sábado, 23 de julho de 2016

"O que esperar do FED semana que vem", por Marketwatch

Do site "Marketatch", publicado ontem:

Título: "O que esperar do FED semana que vem"

http://www.marketwatch.com/story/what-to-expect-in-the-fed-statement-next-week-2016-07-22

What to expect in the Fed statement next week

By Greg Robb
Published: July 22, 2016 2:16 p.m. ET
Greater chance any September rate hike signaling would come in minutes

WASHINGTON (MarketWatch) — The Federal Reserve is expected to hold interest rates steady at its meeting next week and refrain from signaling about a possible September rate hike due to continued uncertainty about the outlook for the economy in the second half of the year.

The Fed will meet on Tuesday and Wednesday. Because Fed Chairwoman Janet Yellen will not hold a press conference, all eyes are on the policy statement to be released at 2 p.m. after the talks conclude.

The Fed hiked rates last December but has refrained from moving ever since, unsure about the financial market turmoil at the beginning of the year, the lackluster growth in the first quarter. This caution was compounded by the decision late last month by U.K. voters to leave the European Union.

“I’m not sure they’re quite ready to signal the coast is clear,” said Michael Feroli, chief U.S. economist for J.P. Morgan Chase.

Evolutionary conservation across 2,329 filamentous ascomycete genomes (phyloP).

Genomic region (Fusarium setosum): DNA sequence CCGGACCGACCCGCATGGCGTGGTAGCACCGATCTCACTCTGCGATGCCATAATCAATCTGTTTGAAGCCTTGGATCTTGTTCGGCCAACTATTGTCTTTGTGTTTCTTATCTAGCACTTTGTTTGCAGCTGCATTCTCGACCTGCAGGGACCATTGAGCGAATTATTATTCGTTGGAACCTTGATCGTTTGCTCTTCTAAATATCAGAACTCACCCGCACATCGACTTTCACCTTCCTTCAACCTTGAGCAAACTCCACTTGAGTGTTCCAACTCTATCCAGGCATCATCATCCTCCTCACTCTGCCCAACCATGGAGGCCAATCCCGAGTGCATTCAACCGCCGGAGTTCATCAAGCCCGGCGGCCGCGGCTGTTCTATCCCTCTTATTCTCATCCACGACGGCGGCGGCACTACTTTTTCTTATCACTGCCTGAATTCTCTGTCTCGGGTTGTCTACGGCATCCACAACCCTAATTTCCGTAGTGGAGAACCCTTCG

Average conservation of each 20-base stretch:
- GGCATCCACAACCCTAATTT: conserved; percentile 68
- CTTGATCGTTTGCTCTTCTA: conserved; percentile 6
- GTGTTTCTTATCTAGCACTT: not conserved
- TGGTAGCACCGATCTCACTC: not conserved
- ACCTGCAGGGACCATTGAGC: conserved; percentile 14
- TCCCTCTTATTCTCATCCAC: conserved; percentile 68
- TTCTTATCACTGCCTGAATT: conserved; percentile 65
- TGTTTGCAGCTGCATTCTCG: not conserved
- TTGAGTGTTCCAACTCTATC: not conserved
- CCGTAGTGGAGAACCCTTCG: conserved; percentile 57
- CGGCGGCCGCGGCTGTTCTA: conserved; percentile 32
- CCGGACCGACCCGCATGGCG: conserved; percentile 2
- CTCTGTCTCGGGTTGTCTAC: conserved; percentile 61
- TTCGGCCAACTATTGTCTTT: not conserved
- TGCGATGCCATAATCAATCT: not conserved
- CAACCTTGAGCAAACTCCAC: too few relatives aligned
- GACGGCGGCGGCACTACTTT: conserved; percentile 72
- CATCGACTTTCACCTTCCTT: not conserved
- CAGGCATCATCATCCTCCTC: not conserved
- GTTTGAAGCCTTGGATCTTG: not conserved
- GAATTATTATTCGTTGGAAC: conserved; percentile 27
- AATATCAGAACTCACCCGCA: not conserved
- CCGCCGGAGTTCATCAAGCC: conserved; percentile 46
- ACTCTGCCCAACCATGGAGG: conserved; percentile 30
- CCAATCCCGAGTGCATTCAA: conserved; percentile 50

The Fed statement “won’t rock the boat, he added.

“Though the data and backdrop have improved...downside risks remain and the outlook is uncertain, said Michael Hanson, senior global economist at Bank of America, in New York.

The big debate among Fed watchers is whether the U.S. central bank will find some way to signal that it is inching closer to a rate hike at its next meeting on the two-day meeting ending Sept. 21.

Over the last six weeks, many Fed officials said they remain open to raising rates this year, which most analysts said was most likely to come in December.

Read: Flood of Fed speeches point to December interest-rate hike

The statement is not expected to include explicit language pointing to September.

Bank of America’s Hanson said there is a “greater chance” that the minutes will sound more upbeat on the potential for a September rate hike, much as the April minutes did to signal the potential for a rate increase in June, which ultimately didn’t happen.

The July minutes will be released on Aug. 17.

At the moment, futures markets still think a September rate hike is unlikely.

Fed fund futures, used by investors to bet on the timing of Fed rate hikes, were pricing in only a 19.8% chance of a rate hike in September, according to the CME Group’s FedWatch tool. The odds rise to 40% at the December meeting.

Lacking any explicit statement, any signal will be in the eye of the beholder, Feroli noted.

The Fed policy statement is likely to say that the U.S. labor market is on better footing than it did in the last statement in June.

Hanson said the statement might cite “cumulative progress” toward its goal of full employment and steady inflation.

In its prior statement in June, after a dismal May job report, the Fed said “job gains have diminished.”

The Fed will likely stick to “pretty minor changes,” Feroli said.